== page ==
After last Saturday's trial of disaster, I almost scratched from the World Cynosport trial that we had entered on May 11. It was a single set of runs, the drive was almost two hours each way, and since Pongu got his MX, I've felt little to no urgency about competing in WCRL.
Besides, after Saturday's trial, all I really wanted to do was stay home and feel sorry for myself and reflect on how my fearful pound dog was never going to do obedience and wasn't even all that good at Rally and what was even the point of trying when we were so clearly never ever going to get anywhere. I wanted to curl up in a pity cocoon and even drop out of our online classes because we were just taking up a slot that should probably go to a team with some prayer of not embarrassing our school someday.
But I also wanted something to take away the bitter taste of failure, and a low-stakes WCRL trial was a pretty perfect option on that front. Also, this was the one and only Rally trial that this particular club was ever going to offer -- due to a change in their lease, the club was losing their space and being forced to disband at the end of May -- so it was a golden opportunity to expose Pongu to another novel environment, this time with more support (treats and praise!), a longer exposure time, and no worries about me mucking up unfamiliar exercises.
So I packed our show bag and set my alarm and trundled out to New Jersey on a bright and sunny Mother's Day morning.
Our first run was... not good. Not awful, either, but I had Squeaky Stress Dog on the start line and he was very distracted and we had a fair number of bobbles. We were probably working on a score somewhere around the 203 to 205 mark when I got us NQ'ed by missing an entire section of the course (three signs! my personal best! truly, it was brilliant).
Oops. Anyway, the other two runs were better, as Pongu started settling in and became a little more comfortable with the environment. We pulled a 207 in Level 2 (repeat cue), finishing just out of the ribbons on time, and a 209 in Level 3 (heeling fault) for first place in that class.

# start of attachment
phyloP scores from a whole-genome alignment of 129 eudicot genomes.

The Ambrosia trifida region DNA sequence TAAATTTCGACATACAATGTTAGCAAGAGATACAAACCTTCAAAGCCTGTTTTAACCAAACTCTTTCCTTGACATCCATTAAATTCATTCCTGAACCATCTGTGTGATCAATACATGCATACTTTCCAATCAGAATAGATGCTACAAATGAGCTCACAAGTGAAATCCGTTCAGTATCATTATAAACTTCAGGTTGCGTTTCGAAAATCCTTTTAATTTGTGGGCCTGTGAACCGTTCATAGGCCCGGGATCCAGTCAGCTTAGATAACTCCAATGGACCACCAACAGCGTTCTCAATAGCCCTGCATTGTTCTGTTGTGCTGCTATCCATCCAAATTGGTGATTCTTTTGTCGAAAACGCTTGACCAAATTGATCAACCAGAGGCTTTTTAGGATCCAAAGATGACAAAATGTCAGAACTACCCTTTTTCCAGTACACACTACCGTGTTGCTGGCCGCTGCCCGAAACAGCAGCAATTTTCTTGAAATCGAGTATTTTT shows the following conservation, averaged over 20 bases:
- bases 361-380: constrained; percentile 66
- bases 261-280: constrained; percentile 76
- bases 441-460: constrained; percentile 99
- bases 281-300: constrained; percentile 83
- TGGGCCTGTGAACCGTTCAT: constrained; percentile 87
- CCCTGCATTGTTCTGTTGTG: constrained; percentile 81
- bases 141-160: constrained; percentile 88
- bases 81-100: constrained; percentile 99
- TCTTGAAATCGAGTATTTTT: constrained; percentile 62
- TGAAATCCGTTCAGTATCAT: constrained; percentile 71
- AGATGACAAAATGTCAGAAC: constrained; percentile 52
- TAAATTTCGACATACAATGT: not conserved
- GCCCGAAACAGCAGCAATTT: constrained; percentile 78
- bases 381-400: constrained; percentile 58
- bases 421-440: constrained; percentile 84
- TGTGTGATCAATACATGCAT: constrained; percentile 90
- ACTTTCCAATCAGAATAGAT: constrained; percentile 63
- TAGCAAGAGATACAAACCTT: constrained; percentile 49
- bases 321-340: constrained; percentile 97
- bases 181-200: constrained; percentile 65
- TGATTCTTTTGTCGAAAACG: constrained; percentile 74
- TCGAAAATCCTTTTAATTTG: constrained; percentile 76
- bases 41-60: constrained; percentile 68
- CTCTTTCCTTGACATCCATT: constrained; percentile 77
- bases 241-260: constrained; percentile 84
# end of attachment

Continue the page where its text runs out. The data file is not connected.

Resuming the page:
More importantly, by the end of the day, we felt like a team again. I had my happy partner dog back. We were not flawless, but we were certainly better, and I felt good and happy about that.
Fast-forward a week!
Yesterday we had another AKC Rally trial, this time at the Leesport 4-H Center with the Berks County Dog Training Club. We had entered a trial on Saturday, too, but that one was outdoors so after much waffling I scratched our entry, since I had no reason to think it would be any better than our previous outdoor trial and I just wasn't up for a repeat performance of Disconnected Dog Is Disconnected.
So this trial was pretty low-stakes, overall. We had no chance of finishing our title -- at best we'd get our second leg -- and since we were the only team entered in Excellent A, we were guaranteed a spiffy blue first-place rosette as long as we qualified, regardless of score.
It was a good thing, too, because getting there was a major pile of stress. The trial was scheduled to begin at 2:30, with the walkthrough at 2:15. We left Philly at noon for what should have been an hour-and-fifteen-minute drive. On a Sunday afternoon, heading west instead of east (now that Shore traffic is beginning to pick up and making eastbound 76 a disaster on weekends), I figured that would give us plenty of time to arrive early, get Pongu acclimated to the trial site, and put in a nice run.